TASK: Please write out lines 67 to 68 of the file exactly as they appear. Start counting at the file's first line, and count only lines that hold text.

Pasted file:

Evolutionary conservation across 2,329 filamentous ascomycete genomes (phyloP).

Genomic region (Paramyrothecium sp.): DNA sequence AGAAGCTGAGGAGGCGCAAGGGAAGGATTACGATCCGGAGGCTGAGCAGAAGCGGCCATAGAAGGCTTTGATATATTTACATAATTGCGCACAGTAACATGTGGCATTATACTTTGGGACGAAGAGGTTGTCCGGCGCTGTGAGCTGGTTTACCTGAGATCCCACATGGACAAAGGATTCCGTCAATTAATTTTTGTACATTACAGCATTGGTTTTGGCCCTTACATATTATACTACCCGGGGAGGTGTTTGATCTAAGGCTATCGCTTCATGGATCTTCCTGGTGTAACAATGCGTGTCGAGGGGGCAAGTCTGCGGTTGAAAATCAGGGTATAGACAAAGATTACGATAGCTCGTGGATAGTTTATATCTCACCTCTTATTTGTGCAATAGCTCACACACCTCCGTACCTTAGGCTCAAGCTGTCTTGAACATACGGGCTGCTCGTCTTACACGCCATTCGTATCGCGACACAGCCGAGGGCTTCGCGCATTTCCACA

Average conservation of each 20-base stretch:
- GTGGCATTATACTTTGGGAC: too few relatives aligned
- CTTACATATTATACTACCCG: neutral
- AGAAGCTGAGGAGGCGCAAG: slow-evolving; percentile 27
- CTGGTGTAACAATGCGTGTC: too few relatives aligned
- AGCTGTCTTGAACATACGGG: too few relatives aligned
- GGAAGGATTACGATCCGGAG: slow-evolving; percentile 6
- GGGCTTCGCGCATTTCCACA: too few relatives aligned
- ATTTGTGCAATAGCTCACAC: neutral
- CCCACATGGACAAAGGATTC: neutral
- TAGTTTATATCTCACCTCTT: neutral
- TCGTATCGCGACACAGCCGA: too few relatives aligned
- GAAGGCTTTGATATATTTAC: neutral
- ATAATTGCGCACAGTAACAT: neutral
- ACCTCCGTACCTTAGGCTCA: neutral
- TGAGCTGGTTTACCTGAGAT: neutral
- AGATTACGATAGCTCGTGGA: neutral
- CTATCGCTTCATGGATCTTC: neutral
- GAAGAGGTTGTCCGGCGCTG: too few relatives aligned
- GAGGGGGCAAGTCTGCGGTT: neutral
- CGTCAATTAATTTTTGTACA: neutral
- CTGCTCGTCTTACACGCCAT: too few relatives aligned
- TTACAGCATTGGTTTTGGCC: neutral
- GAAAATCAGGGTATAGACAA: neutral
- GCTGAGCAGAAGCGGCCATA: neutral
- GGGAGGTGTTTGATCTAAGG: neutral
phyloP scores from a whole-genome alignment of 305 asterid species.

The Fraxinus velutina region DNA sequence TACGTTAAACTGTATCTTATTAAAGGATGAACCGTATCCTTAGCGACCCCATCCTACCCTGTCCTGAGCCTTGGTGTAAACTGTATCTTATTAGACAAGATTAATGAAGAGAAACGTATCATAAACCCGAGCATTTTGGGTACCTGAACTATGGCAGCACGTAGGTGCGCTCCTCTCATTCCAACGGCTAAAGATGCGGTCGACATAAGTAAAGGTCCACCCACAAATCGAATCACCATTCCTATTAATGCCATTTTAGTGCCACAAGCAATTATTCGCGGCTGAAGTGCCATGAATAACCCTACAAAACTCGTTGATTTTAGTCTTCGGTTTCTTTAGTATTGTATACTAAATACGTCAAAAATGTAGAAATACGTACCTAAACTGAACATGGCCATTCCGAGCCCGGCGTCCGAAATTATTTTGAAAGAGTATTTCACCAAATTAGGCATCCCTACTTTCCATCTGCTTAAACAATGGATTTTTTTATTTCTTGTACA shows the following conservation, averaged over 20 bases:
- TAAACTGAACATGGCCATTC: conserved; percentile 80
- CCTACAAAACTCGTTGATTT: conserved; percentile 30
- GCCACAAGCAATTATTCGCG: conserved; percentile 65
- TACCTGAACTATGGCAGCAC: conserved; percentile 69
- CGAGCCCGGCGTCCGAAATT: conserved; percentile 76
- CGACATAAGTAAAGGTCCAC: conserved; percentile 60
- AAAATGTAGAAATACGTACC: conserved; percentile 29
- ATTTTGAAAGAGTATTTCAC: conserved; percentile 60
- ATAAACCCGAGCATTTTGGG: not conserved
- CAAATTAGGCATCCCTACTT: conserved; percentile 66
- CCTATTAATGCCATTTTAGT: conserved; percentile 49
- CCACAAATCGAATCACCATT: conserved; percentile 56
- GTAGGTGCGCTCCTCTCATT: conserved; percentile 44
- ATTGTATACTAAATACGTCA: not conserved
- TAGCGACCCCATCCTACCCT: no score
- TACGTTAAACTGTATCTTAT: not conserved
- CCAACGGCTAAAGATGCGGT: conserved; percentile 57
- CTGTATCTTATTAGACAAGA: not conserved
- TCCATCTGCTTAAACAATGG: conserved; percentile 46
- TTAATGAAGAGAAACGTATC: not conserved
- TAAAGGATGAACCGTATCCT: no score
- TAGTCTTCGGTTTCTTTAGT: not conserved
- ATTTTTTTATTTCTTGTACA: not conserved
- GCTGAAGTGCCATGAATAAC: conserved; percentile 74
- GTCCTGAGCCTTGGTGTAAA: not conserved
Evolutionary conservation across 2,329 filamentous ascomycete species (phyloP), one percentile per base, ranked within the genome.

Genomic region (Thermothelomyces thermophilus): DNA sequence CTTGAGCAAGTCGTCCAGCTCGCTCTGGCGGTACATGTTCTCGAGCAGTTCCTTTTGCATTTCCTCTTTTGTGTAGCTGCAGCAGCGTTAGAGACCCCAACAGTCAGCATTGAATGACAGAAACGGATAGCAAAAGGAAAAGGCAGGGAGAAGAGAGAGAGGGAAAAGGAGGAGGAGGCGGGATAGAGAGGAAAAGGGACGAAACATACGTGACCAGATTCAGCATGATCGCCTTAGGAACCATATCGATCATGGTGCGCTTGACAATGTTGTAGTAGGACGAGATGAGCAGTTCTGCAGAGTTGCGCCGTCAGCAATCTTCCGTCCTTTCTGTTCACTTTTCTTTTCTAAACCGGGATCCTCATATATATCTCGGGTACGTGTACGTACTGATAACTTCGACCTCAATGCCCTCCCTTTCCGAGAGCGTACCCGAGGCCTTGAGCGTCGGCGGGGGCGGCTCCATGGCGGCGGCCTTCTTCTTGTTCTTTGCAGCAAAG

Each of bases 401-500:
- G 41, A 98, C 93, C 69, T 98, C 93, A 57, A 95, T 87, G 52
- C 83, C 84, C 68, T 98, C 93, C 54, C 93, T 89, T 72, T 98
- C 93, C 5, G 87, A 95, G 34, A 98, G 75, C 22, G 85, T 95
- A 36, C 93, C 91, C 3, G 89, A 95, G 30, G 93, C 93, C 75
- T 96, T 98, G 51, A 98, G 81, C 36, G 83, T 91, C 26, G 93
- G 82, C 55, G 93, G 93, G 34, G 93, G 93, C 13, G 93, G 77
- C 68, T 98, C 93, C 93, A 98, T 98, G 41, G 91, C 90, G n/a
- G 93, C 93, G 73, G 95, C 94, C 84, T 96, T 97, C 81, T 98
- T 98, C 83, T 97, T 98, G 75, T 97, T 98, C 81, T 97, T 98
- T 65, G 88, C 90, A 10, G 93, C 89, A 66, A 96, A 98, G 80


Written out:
- T 98, C 83, T 97, T 98, G 75, T 97, T 98, C 81, T 97, T 98
- T 65, G 88, C 90, A 10, G 93, C 89, A 66, A 96, A 98, G 80